Over The Back Fence

May 11th, 2018 | By | Category: Over The Back Fence

Volunteer Profile…

The Hub, as it’s commonly known, has been serving the public in what is now Mississippi Mills and beyond, for more than forty years. Donated clothing, furniture and small appliances have brought in many thousands of dollars, which is then poured back into the community.

Run by volunteers who devote hours and hours working at sorting, pricing and making sure everything is in good condition, it is a busy place.

One of the volunteers who devotes her time to the Hub is Laura Douglas, who has been involved for five years.  Her job is to look over the sorted items to make sure they are clean and not damaged, and ready for sale.

Douglas’s volunteer role in Almonte doesn’t stop there. She took part in the Hub Hospice Walk, sells daffodils for the Cancer Society, has been a recognized face at the Almonte Hospital, where she served snacks to the patients in the evenings. And as a cancer survivor herself, volunteered as the co-ordinator for patients who needed transportation to treatments at the Cancer Clinic in Ottawa. Douglas is a current member of both the Almonte Horticulture Society and Almonte United Church.

Eloise Caverson, President of the Almonte Community Co-ordinators told Y@H that Laura is a dedicated volunteer, and has also talked her sister into being part of the workforce that keeps the Hub running. “Laura is a very valuable part of our volunteering community in Almonte, and we are very grateful for all that she does at the Hub.”

Y@H congratulates Laura on her dedication to the many worthy causes she has engaged in over the years.

Remember When …

Travellers visiting Scotland, will usually have going to Loch Ness high on their priority list of places to visit. After all, they may be among the chosen few who have witnessed an unusual stir of water revealing a life-like monster believed to be the Loch Ness Monster.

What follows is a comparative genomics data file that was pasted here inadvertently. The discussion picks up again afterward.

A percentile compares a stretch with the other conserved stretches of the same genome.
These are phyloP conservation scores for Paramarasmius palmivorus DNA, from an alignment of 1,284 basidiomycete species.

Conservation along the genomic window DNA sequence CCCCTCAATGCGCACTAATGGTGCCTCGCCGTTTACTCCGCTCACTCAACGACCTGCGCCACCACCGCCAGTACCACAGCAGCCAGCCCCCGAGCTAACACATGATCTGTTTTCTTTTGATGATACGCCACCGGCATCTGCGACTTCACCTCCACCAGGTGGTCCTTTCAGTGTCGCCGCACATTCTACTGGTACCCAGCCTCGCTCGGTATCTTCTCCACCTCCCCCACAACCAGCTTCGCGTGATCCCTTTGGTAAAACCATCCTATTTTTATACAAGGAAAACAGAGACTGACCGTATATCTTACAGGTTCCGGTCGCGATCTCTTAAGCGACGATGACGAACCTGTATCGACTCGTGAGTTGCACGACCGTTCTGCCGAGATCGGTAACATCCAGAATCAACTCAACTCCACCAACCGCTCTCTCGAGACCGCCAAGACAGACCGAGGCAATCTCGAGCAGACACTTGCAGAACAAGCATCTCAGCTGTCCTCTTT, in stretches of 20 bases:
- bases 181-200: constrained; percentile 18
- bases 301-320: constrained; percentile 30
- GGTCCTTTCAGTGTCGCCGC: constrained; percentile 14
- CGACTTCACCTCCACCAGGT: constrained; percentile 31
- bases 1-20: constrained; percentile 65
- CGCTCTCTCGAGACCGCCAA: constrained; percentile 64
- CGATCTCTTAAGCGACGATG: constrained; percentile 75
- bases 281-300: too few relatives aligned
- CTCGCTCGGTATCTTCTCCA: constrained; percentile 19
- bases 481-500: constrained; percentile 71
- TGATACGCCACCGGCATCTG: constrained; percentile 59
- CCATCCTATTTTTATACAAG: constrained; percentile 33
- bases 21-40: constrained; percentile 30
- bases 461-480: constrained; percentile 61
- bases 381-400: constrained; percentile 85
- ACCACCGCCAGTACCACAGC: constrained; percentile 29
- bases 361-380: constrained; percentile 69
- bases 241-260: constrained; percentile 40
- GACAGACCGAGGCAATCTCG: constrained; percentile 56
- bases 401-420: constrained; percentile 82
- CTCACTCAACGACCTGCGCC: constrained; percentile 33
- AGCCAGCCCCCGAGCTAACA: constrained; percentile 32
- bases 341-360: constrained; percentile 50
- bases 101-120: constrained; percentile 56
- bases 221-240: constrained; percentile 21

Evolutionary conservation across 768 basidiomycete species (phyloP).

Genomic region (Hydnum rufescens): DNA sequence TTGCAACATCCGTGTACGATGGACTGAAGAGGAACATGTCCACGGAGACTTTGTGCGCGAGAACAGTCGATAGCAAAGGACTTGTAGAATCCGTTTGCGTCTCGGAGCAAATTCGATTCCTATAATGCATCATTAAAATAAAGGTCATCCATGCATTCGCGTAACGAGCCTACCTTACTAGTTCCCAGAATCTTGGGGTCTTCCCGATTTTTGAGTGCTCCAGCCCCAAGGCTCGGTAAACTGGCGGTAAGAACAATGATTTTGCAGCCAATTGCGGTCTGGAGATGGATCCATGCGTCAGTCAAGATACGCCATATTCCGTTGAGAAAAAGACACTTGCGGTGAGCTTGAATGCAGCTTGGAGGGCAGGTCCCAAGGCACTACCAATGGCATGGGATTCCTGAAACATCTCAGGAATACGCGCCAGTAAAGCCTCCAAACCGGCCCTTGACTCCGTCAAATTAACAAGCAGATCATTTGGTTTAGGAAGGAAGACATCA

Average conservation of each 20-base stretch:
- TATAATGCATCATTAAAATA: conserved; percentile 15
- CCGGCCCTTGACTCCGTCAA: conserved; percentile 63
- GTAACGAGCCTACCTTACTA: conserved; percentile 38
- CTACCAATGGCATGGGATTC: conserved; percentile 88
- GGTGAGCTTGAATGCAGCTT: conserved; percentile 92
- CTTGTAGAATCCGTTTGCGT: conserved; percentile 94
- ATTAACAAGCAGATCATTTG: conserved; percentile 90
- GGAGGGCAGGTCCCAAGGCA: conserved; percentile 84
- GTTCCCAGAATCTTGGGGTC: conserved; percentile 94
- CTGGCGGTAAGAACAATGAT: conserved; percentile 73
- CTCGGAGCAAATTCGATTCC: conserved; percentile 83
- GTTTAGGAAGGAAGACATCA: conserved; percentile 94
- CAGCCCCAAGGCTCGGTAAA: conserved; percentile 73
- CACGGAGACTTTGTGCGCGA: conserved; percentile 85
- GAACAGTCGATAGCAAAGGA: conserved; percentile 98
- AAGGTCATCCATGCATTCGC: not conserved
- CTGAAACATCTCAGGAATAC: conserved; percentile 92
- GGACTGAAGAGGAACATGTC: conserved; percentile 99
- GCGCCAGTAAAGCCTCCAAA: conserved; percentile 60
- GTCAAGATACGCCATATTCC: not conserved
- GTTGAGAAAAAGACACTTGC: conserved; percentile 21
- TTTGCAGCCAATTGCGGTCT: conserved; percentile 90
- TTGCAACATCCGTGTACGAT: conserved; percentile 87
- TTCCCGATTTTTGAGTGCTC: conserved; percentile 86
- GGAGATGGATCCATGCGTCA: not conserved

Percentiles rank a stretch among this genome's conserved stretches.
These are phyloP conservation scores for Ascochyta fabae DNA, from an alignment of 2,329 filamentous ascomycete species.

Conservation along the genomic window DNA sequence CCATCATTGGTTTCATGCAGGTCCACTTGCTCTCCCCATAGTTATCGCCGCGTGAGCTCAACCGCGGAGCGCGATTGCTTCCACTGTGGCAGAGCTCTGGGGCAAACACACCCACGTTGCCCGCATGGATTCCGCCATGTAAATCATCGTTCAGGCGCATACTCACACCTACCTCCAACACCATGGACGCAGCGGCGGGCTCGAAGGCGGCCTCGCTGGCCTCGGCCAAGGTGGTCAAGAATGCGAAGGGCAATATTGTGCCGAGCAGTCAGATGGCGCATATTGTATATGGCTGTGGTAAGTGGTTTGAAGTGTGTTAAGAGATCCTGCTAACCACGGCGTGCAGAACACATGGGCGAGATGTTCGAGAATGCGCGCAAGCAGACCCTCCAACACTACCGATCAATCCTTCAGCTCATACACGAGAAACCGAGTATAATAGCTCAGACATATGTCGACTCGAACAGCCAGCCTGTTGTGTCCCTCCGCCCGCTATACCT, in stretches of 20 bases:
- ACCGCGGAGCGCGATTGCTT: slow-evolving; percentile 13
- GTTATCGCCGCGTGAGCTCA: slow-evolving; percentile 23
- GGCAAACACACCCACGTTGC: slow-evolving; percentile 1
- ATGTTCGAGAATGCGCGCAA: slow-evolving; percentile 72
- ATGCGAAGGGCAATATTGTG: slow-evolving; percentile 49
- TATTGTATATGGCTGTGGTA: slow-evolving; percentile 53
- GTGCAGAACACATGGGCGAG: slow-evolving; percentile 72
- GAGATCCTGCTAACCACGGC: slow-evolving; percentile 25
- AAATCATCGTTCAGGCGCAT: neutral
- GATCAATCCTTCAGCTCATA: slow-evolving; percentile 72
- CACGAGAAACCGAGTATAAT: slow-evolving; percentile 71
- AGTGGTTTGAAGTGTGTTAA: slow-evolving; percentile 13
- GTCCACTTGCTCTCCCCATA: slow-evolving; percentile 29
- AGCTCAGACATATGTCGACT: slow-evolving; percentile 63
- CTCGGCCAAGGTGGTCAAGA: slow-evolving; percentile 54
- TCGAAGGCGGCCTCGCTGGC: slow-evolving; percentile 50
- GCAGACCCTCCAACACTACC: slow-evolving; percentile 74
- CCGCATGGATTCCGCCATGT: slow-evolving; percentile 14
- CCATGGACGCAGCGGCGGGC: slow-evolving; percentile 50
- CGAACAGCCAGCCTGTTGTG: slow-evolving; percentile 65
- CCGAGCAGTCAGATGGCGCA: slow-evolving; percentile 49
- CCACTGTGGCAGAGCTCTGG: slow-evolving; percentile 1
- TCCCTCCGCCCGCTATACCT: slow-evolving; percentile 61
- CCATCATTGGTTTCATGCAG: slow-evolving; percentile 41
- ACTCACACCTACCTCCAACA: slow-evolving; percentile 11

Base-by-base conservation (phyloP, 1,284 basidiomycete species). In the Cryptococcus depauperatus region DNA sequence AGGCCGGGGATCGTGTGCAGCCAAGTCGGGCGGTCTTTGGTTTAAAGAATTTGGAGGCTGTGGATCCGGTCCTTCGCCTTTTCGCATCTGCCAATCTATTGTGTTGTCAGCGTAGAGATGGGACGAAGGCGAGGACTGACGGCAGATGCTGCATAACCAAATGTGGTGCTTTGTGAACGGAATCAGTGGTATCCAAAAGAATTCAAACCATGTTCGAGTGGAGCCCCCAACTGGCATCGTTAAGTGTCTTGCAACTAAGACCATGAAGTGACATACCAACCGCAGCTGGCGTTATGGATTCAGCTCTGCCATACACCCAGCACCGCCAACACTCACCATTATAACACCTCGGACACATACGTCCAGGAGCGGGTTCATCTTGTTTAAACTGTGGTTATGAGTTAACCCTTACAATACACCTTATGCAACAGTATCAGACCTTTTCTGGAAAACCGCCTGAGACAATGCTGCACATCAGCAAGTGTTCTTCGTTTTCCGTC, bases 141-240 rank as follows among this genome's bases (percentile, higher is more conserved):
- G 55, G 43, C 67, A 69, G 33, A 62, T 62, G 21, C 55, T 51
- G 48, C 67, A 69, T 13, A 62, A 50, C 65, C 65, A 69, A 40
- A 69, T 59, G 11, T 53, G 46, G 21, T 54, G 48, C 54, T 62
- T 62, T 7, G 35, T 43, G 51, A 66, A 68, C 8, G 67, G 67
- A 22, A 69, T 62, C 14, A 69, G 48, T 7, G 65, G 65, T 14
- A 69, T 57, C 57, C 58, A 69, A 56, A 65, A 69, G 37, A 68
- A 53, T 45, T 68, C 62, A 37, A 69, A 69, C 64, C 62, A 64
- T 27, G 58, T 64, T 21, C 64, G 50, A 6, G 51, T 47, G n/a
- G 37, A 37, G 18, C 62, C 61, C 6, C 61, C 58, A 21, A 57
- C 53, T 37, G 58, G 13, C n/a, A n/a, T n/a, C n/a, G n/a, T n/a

Turn the pages back to May 2, 1933. Although the legend had been around for more than 1,500 years, on that day, the Inverness Courier reported an account of a local couple who claimed to have seen the monster, and described it as rolling around and plunging on the surface.

A year later, a photographer vowed the picture he had taken was indeed of the famous, but illusive monster, surfacing the water with a long neck and ominous in appearance.

It was speculated that “Nessie” as it became known, was indeed the solitary survivor of the long extinct plesiosaurs. Since then, many stories have emerged about sightings, but “Nessie” remains as illusive as ever.

Who Said What …

“How can there be peace without people understanding each other, and how can this be, if they don’t know each other?’’  

… Lester B. Pearson, 1957

Funny You Should Ask

Q: Often while out driving the highways and byways, I see signs posted that say “NO ENGINE BRAKES.” What does that mean, and for whom are the signs posted?

A: We asked Brad Cherry of Bean Chevrolet Buick GMC for an answer.  This is what he told us about these signs, which are usually found approaching small hamlets, residential areas, and places like golf clubs.